A massive storm system traveled across Western Kentucky on Friday, March 3rd causing a reported 351,000 customers to lose power. Hancock County Schools were closed on Friday and again on Monday, March 6th. Hancock County Emergency Management Agency, all of the county fire departments, the Hancock County Sheriff’s Department and Road Department workers have all been working long hours through the weekend to clear roadways and help Kenergy restore power to those still without in the county.
Judge/Executive Johnny Roberts said that he feels we are very fortunate to live in a county where people will jump-in and help each other. “It doesn’t happen like that in all communities. We’re blessed to live in Hancock County. We had so many different departments helping each other and we’re very fortunate.
As far as the county, we had minor damage. I know some private property owners had some damage. Vastwood Park had some minor roof damage – at the little league field and a shelter also had some roof damage. We’re talking to the insurance about some of those issues right now.
We had the road department out removing trees and trying to get the roads clear. We worked closely with the schools during this time too. Kenergy had their folks out. It was a group effort trying to get everybody hooked back up and ready to go. In situations like this, everybody is doing their best.
I know we had school out. I think it was a good call for the school. I thought they did a really good job with that. Hopefully in the next day or two we’re in good shape. It’s been quite an experience. It’s been a collective effort. We have a great community and everybody always comes together. We’re so blessed in that regard.”
Brent Wigginton, local representative on the Kenergy Board, said there was much more damage East of the county. As of Tuesday, there were only 20 homes still without power in Hancock County. Over the weekend, there were still over 100.
Wigginton said this probably ranked second to the county’s worst power outage during the ice storm of ’08. “We pulled in every contract crew we had,” he said, “even the ones working on broadband right now. A lot of times we can pull in other co-ops, but they were in the same shape we were. It was all the way across the state (the storm), so we were very limited as to how many co-ops we could draw on for help this time. This was a true community effort and Kenergy really appreciates all the effort they put in. I’m so thankful to all of them.
Kenergy appreciates their (customers) patience. I appreciate their patience. I appreciate our linemen crews that have worked countless hours in the last 3 to 4 days to restore the power and to get it restored safely and our emergency services crews, county road department and everyone who has pitched-in in the community to help anywhere from clearing trees to blocking roads to keep people safe when we have live lines down. I appreciate all of their efforts because when you get into a situation like wind storms and ice storms, it takes everybody coming together to get everything back to normal.”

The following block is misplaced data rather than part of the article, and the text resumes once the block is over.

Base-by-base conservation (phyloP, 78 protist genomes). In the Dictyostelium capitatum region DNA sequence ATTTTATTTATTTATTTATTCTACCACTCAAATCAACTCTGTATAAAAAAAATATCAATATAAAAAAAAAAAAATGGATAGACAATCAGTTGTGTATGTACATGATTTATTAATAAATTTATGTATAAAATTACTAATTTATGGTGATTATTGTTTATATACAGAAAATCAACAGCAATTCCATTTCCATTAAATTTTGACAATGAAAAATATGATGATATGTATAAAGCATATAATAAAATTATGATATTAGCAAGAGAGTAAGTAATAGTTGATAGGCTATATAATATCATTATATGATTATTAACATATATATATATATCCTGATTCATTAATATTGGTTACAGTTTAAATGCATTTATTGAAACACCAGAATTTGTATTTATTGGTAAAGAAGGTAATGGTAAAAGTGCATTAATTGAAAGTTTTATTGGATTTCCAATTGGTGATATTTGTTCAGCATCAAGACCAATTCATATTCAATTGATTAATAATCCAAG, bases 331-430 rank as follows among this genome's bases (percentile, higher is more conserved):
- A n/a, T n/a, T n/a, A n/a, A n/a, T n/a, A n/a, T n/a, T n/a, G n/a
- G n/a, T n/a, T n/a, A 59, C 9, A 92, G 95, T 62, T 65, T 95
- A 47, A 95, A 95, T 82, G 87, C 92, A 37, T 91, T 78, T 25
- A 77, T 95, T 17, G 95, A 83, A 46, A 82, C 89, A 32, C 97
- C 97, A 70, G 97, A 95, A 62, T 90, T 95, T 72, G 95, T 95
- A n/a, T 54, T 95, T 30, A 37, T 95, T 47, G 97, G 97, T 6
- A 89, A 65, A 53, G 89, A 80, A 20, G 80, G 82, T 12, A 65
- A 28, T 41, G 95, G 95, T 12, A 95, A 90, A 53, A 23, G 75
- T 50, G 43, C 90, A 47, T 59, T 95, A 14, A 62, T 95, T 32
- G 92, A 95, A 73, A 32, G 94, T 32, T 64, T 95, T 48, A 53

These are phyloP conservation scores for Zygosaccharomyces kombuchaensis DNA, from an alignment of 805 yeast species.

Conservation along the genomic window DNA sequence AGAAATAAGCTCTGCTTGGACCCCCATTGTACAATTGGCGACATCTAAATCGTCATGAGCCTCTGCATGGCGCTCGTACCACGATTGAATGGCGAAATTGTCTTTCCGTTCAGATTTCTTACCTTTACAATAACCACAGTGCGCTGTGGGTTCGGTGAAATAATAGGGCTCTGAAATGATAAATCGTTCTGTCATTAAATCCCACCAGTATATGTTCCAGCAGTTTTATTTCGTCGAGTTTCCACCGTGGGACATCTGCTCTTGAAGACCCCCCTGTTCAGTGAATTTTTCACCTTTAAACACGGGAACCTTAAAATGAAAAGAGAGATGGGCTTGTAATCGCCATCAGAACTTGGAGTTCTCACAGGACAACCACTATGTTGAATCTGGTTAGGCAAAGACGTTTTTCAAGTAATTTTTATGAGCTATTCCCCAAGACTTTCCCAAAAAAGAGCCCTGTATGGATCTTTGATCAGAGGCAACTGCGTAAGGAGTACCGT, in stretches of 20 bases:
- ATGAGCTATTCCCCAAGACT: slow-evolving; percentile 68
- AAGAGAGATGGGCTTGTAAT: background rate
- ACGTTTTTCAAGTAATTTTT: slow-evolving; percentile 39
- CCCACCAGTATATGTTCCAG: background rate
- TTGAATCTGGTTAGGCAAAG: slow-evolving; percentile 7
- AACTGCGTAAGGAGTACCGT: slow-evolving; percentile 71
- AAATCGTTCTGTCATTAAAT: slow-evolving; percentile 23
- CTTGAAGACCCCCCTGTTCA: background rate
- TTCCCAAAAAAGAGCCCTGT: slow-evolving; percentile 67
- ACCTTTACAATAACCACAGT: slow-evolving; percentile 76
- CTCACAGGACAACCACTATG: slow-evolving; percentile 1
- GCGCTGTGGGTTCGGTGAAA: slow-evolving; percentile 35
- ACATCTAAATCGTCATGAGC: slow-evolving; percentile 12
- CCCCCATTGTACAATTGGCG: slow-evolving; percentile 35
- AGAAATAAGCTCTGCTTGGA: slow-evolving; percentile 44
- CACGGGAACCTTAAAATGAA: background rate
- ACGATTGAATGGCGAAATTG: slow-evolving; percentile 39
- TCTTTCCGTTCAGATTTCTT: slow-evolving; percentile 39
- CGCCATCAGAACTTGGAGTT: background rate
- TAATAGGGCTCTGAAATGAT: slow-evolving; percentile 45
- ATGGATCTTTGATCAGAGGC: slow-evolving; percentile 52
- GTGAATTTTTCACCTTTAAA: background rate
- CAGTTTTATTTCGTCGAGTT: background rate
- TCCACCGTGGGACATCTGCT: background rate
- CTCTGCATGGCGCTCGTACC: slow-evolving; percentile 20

Leslie Barr, Communications & Public Relations Specialist for Kenergy, extended a sincere thank you to all of the Kenergy members for their patience as well. “Whether they are back on now or they still have to wait sometime, we really appreciate the patience,” she said. “We had our crews and 80 additional contractors helping us out with repairs and they worked around the clock from Friday morning when the storm hit to – they’re still working now. We know how frustrating it is to not have power. It really affects everyone’s lives, especially those who use medical devices or have any vulnerable members in their households. We just really appreciate their patience with us.”
Deputy B.J. Burton said that Middle Knottsville was probably one of the hardest hit areas. “We had a lot of power lines go down in Middle Knottsville so that’s where the majority of power outages came from in our county,” he said. “Mainly the South end – 69 South and 144, we had multiple trees down on Friday evening. One time I think we had about 47 calls for trees downing power lines and that’s just what we knew of. We had every unit available, from EMA to all the fire departments and the county road department. We were all out cutting trees, trying to clear roadways and help Kenergy.”
One of the worst situations they had over the weekend, he said, was on 271 South at Ridgetop. A gigantic tree fell off the banks there and hit a power line. They had to close the road for around 12 or 13 hours in order to get everything cleared for traffic.
“That’s pretty much what we had on storm damage,” Burton said, “not a lot of houses damaged or anything of that nature. We’re thankful for that. We had some roofs on some homes damaged but nothing severe yet.”
Hawesville City Mayor Rob McCormick said, “We do feel like it’s a terrible tragedy for the county and all of the people who’ve been without electricity. We experienced it at City Hall. We’re back up and running now. We do feel bad for the people.”
Officer Cody Axton, who is currently training to be the new Hawesville Chief of Police, aided with traffic control around all of the sites throughout the county. “He worked diligently with B.J. Burton,” McCormick said, “and got a lot of good experience. He was able to aid in assistance and I believe the Sheriff’s Department was tickled to death to have him. That just shows good faith in going out in the community instead of just concentrating on Hawesville. Although that was his first priority, after that was done, he took care of going out and helping. I’m very proud of how all of the emergency services worked together to get this done in our county and city.”
By Jennifer Wimmer